Scammers try to benefit from major news people talk about. Latest Facebook is the one claiming that the Formula One star Michael Schumacher dead. Beware!
ESET, a global pioneer in proactive protection for 25-years, alerts users on the latest scam spreading on Facebook, which claims that Formula 1 racing driving star Michael Schumacher has died.
Scammers and fraudsters think nothing of scraping the barrel of bad taste, if they believe it will help them earn a few dollars.
Almost six months ago the motor racing legend suffered a severe head injury in a skiing accident, which saw him – until very recently – placed in a medically induced coma. Now, scammers are saying he has died. But, sadly, ghoulish Facebook users are helping for the scam to spread – by clicking on the link.
If any of the users clicks on the link, he will be taken to a third-party webpage like below.
Users might think that it’s just a case of clicking on the video thumbnail to watch a news report of Michael Schumacher’s death, but they are wrong. Because if anyone click on this link, you are told that the user need to share the link with your Facebook friends to watch the video.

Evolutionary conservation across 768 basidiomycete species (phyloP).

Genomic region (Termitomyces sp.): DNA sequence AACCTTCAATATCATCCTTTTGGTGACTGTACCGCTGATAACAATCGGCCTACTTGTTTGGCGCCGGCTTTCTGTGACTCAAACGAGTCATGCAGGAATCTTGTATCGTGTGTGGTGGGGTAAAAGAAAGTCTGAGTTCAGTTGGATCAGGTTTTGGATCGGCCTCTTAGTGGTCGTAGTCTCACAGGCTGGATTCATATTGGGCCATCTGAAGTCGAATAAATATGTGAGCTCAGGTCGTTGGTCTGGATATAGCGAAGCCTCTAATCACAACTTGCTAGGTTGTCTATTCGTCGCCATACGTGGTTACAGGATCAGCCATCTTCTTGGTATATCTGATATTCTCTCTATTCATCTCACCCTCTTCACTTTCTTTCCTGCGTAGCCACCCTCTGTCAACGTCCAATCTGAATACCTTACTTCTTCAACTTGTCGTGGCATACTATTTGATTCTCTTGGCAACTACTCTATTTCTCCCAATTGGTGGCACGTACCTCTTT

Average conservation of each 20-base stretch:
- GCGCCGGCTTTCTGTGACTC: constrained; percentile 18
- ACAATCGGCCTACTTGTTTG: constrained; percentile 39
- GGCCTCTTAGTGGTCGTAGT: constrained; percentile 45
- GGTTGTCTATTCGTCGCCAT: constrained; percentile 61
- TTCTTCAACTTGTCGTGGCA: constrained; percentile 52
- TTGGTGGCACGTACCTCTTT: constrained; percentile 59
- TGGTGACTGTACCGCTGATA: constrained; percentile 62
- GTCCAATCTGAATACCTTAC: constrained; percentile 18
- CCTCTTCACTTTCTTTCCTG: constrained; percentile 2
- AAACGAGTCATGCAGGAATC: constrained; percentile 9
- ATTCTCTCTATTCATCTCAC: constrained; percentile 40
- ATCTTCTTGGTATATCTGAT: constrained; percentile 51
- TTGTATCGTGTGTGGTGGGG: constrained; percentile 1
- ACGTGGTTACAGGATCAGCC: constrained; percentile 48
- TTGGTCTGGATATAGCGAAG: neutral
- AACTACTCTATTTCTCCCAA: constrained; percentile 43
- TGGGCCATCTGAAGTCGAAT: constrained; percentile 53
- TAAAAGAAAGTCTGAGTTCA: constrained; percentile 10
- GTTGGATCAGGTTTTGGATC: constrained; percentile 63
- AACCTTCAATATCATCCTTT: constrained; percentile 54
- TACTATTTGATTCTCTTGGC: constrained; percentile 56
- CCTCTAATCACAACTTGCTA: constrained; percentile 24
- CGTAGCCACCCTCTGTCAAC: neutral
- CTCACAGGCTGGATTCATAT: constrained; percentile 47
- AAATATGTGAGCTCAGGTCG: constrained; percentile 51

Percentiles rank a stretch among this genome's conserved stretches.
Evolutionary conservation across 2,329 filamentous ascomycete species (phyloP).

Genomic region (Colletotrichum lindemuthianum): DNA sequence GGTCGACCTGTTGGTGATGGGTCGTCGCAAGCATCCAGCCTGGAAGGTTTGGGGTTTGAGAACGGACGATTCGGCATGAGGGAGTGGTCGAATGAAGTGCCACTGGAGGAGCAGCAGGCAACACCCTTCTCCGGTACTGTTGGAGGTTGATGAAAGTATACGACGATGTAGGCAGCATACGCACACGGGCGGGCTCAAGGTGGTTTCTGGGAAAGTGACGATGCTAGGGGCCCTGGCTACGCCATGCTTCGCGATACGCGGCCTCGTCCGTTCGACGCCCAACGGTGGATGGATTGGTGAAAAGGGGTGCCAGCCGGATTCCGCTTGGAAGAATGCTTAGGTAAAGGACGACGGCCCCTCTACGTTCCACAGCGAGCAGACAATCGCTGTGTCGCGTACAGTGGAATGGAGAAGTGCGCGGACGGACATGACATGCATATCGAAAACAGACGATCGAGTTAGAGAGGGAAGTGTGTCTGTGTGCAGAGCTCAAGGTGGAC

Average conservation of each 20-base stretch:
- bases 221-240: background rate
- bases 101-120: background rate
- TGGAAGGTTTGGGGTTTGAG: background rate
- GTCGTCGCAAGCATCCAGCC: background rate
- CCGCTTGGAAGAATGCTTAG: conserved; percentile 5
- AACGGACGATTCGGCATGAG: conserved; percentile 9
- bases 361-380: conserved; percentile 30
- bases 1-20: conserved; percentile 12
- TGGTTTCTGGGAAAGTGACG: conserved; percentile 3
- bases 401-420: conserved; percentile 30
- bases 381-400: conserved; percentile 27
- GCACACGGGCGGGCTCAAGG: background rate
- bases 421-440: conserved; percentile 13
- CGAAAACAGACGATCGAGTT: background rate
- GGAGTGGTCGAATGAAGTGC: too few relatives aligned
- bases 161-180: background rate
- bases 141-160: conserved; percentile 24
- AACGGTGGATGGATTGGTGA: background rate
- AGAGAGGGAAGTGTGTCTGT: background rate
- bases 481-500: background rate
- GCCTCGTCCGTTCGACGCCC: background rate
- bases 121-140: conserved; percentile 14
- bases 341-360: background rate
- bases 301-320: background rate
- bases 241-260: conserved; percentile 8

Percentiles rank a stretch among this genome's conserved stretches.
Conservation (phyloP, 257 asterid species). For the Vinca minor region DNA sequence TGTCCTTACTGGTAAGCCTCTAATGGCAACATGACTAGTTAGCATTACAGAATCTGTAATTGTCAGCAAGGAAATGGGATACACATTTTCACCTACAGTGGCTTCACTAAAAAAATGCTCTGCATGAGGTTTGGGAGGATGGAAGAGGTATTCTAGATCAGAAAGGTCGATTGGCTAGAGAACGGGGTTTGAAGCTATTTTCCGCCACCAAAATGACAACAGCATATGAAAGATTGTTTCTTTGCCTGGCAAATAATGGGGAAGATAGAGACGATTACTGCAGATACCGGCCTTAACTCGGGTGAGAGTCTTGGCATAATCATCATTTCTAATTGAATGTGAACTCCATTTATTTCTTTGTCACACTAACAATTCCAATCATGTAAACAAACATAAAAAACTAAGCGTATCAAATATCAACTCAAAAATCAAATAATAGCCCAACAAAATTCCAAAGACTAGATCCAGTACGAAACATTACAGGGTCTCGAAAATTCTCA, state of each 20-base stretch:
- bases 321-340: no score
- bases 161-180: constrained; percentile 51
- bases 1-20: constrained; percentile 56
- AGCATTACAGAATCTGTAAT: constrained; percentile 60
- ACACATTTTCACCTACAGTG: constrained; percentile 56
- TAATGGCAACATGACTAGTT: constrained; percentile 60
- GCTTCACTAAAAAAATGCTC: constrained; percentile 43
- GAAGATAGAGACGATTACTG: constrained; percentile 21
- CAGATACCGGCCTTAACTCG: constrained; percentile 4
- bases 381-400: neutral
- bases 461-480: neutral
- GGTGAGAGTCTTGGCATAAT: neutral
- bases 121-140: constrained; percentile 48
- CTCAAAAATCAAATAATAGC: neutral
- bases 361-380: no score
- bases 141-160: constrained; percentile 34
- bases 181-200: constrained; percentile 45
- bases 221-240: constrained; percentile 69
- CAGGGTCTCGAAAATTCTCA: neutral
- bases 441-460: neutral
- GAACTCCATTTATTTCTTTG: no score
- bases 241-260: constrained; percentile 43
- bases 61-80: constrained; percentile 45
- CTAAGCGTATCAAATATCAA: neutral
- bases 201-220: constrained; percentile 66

At this point alarm bells should be ringing left, right and centre. These video will ask to share video *before* you see it. If this was a genuine news report, it wouldn’t tell you to share it before you see. Users should understand the fact that, how there is no word in legitimate news outlets on Schumacher’s alleged death.
The truth is that cold-hearted scammers are trying to drive traffic to the webpage, because if you do share it with your friends you are helping them generate traffic to their site. And the more people who attempt to watch the video, the more money they will make. You will be taken to a webpage which pays a small amount of affiliate cash to the scammers, helping to fill their coffers.
If you made the mistake of clicking on a link like this, make sure that you did not share it with your friends and delete any strange posts from your Facebook newsfeed. Remember to warn your online friends to be wary of similar scams, and to always think twice before sharing links.